Hubbard historian collects postcards
During the Golden Age of Postcards – between 1905 and 1915 – millions of postcards were printed, imported, sold and mailed.
Official U.S. Postal Office figures reveal that 700 million postcards were mailed in the country in 1908.
“It’s history. Postcards were the emails of a 100 years ago,” says Russell Brown, a former postal carrier and avid postcard collector. “For a penny, they could send a postcard and it arrived quickly.”
The 67-year-old has amassed hundreds of vintage postcards from every state in the nation.
“I have a very extensive collection that’ll be passed on to my grandchildren,” he said.
Each of his 10 grandkids – 9 grandsons and 1 granddaughter – will receive an album containing a postcard from each year in the 20th century. That’s 101 postcards, bearing postmarks from 1900 to 2001.
Most of the albums are now about 97 percent complete.
Brown’s project began in 2002, when he decided he wanted to leave behind something that would “reflect a big part of my life.”
He worked with the U.S. Postal Service from 1969 to 1985. He started in his hometown Sylvania, Ohio, where his father was a rural carrier. Brown eventually transferred to Willmar, Minn.
“I delivered postcards from all over the world and the U.S.,” he said.
In 1985, he and wife Kathy bought White Pines Resort, nestled on Two Inlets Lake.
“My postal history stayed with me all those years,” he said.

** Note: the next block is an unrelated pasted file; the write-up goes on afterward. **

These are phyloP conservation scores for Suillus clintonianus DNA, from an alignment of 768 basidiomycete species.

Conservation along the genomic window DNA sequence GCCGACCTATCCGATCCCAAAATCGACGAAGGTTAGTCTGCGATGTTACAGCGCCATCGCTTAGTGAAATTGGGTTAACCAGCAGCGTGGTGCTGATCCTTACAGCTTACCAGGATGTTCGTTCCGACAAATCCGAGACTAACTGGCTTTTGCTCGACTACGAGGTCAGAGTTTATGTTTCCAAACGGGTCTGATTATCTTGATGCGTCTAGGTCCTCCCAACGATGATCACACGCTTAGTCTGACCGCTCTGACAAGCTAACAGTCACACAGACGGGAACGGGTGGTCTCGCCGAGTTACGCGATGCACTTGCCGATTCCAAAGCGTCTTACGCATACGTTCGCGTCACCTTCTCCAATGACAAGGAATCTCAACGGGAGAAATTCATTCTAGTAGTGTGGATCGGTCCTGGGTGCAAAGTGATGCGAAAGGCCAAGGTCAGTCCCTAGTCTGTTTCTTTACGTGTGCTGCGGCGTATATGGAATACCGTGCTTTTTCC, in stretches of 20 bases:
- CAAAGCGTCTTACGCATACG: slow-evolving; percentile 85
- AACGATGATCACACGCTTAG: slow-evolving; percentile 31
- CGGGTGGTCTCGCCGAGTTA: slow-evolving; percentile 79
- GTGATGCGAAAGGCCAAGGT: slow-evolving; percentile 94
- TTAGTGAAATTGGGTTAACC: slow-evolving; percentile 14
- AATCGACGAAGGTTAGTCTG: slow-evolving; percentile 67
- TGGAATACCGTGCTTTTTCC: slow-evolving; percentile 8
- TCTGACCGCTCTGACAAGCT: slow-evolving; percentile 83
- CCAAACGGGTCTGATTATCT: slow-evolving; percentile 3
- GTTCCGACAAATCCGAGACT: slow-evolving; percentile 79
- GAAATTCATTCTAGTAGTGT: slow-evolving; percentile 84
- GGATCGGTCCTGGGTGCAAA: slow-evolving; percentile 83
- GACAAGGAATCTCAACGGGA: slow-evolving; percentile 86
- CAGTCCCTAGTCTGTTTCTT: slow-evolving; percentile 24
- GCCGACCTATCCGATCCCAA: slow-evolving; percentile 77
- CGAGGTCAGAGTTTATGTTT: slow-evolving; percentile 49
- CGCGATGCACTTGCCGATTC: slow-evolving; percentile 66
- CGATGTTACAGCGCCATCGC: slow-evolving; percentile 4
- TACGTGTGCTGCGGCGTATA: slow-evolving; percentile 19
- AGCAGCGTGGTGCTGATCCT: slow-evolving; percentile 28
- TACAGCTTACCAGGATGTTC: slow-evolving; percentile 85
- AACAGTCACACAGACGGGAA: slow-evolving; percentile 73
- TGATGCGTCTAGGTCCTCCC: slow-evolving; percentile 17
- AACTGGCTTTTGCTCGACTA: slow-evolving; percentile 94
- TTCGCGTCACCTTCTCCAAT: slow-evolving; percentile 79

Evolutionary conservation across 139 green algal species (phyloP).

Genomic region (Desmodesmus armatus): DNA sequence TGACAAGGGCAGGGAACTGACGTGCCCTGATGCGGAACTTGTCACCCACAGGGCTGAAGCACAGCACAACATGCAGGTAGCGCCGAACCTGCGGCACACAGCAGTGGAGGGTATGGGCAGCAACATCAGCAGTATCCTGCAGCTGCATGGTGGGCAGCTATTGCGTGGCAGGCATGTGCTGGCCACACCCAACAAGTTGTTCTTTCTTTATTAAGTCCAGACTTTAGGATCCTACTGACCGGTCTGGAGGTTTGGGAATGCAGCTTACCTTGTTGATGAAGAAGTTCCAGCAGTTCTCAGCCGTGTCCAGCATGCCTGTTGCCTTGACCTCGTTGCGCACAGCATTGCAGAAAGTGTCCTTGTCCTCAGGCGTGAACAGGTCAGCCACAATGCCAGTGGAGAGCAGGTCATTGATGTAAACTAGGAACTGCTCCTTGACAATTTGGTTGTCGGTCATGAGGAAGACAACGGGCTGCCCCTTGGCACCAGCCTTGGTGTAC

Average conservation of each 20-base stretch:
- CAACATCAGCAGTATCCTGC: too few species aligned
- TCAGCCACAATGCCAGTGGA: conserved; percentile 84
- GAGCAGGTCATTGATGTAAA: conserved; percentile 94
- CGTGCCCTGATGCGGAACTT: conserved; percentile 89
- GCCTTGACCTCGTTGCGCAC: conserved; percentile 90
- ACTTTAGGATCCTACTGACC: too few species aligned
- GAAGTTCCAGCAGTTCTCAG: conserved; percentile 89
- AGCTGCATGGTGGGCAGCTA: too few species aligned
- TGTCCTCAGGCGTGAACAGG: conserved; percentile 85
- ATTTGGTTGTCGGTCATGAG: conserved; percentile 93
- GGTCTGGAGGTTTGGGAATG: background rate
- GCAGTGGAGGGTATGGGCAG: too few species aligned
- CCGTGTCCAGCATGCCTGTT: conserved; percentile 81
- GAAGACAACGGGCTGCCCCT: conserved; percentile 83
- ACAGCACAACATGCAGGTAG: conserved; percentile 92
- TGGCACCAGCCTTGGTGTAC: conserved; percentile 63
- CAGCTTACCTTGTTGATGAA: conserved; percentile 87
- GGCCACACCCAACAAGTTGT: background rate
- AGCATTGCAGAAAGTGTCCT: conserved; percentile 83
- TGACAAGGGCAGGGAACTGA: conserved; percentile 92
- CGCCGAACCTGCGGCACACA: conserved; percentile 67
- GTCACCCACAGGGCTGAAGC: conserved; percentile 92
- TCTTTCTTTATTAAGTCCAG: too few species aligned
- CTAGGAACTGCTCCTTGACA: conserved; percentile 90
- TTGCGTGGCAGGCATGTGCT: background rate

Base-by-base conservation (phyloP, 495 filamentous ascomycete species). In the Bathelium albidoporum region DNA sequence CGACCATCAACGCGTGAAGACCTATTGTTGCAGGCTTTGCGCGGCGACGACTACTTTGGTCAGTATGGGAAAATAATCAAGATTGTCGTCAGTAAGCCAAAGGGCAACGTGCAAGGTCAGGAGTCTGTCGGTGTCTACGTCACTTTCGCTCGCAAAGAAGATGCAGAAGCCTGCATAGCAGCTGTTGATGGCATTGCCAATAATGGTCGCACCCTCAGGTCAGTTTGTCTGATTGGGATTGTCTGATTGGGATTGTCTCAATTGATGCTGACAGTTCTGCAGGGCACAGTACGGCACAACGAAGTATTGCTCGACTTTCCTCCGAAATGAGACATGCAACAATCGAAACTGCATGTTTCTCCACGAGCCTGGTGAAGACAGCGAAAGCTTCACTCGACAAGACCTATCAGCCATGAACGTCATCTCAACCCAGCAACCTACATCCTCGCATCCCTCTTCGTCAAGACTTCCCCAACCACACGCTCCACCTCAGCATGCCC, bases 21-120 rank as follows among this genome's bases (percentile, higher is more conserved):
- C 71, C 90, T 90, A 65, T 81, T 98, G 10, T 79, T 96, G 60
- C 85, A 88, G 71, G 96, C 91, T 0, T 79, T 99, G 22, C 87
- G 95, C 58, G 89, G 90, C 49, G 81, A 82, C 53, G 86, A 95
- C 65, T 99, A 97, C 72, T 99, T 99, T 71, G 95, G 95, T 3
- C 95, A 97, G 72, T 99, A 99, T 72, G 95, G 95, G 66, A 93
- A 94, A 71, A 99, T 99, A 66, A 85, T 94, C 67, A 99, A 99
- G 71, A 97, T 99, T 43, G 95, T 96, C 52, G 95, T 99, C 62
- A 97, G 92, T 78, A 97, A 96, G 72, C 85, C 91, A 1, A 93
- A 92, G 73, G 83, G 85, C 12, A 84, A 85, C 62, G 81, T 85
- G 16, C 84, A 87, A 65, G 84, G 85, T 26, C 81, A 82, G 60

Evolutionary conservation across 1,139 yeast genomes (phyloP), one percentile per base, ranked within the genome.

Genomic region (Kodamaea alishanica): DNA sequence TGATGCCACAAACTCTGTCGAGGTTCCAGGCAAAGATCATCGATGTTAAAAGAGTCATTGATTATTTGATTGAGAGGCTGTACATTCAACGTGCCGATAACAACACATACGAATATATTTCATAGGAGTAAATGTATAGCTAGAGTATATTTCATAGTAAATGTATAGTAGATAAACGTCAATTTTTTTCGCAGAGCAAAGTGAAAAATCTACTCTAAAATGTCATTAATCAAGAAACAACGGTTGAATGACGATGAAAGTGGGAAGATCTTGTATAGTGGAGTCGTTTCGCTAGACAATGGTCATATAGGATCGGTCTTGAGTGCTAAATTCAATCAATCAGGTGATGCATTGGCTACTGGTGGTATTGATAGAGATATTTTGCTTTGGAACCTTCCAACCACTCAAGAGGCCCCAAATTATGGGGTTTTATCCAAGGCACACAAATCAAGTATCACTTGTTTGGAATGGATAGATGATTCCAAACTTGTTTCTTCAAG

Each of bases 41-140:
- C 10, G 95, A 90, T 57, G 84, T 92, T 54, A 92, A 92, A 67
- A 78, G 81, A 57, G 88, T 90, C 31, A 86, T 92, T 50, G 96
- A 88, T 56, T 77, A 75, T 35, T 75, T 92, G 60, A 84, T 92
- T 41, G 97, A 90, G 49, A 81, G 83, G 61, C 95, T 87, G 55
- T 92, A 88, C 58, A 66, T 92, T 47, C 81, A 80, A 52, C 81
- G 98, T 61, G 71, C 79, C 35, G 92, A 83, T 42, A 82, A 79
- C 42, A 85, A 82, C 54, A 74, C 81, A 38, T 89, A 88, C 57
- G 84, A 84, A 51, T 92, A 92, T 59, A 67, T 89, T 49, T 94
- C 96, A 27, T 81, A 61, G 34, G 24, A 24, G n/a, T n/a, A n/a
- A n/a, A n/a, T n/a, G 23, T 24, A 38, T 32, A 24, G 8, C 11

The collecting and study of postcards is called deltiology (pronounced dell-tee-awl-oh-gee). It derives from the Greek word “deltion,” which means diminutive writing tablet or small letter.
Brown has been a stamp collector since childhood. He turned his attention to postcards 14 years ago.
Initially, Brown gathered only 20th century “covers,” or envelopes bearing a postage stamp and postmark.
The first cover he ever bought, dated 1901, was from the War Department. The enclosed letter denies a Civil War soldier a military pension because he volunteered for the Union Army rather than being drafted.
“So now when you think of that, this piece of paper is 115 years old. I paid four or five bucks for it in 2002,” Brown said. “I thought that was a very unique piece.”
As president of the Hubbard County Historical Society, Brown naturally looks for postcards with a historic nature.
For instance, he found a cover with one of six commemorative stamps issued for the 1901 Pan-American Exposition, held in Buffalo, New York. The envelope is postmarked out of Buffalo. It’s where, on Sept. 6, 1901, President William McKinley was assassinated.
“The stamp is common, but the postmark is significant,” Brown said.
He collected another cover with a 3-cent, U.S. postage stamp celebrating the Victory of the Allies in World War I. The violet stamp was printed in 1919.
When President Warren Harding died suddenly in 1924, the U.S. quickly issued a memorial stamp, called a Black Harding. Using all black ink, the 2-cent stamp was based on an etching of the late president. It was the first “mourning stamp” for a sitting U.S. president since the 15-cent Lincolns of 1866.
Brown owns a 1960s cover with se-tenant stamps, French for “connected.” Two stamps connect to make a whole image. In this case, they depict Ed White, the first American astronaut to conduct a spacewalk. The 5-cent stamps were released after White perished in the Apollo 1 fire.